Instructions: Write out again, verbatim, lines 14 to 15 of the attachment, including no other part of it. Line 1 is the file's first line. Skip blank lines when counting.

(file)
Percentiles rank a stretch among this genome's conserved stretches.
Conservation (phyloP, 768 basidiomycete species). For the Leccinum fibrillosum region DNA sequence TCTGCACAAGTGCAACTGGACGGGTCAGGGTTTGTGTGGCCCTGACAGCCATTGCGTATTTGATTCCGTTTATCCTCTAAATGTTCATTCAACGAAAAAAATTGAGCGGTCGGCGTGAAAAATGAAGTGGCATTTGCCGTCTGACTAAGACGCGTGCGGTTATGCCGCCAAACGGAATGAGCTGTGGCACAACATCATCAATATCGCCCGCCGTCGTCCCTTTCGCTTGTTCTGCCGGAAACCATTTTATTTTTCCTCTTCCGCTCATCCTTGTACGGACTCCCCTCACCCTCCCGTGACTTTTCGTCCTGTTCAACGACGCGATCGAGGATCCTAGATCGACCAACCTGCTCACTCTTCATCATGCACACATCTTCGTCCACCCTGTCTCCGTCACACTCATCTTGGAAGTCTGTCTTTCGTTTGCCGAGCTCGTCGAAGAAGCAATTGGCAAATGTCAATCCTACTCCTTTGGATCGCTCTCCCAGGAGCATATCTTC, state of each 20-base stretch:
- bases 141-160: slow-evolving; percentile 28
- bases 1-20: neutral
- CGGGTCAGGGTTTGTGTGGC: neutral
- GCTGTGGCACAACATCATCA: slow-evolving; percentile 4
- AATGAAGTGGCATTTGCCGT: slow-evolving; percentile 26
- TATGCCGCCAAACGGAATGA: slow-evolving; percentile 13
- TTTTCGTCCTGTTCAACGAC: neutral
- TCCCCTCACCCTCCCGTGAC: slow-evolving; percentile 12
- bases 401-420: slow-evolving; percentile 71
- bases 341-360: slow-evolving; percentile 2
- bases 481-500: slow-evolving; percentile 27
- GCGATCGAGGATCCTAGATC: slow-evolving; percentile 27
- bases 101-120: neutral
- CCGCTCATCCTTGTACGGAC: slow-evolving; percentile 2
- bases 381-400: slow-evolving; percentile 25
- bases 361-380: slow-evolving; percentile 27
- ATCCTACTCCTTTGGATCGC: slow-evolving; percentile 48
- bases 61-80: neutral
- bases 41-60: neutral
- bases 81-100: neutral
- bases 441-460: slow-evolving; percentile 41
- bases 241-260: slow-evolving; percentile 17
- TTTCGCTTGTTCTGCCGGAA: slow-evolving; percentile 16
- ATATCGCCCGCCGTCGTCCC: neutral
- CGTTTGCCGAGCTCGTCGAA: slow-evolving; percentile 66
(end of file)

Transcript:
- GCGATCGAGGATCCTAGATC: slow-evolving; percentile 27
- bases 101-120: neutral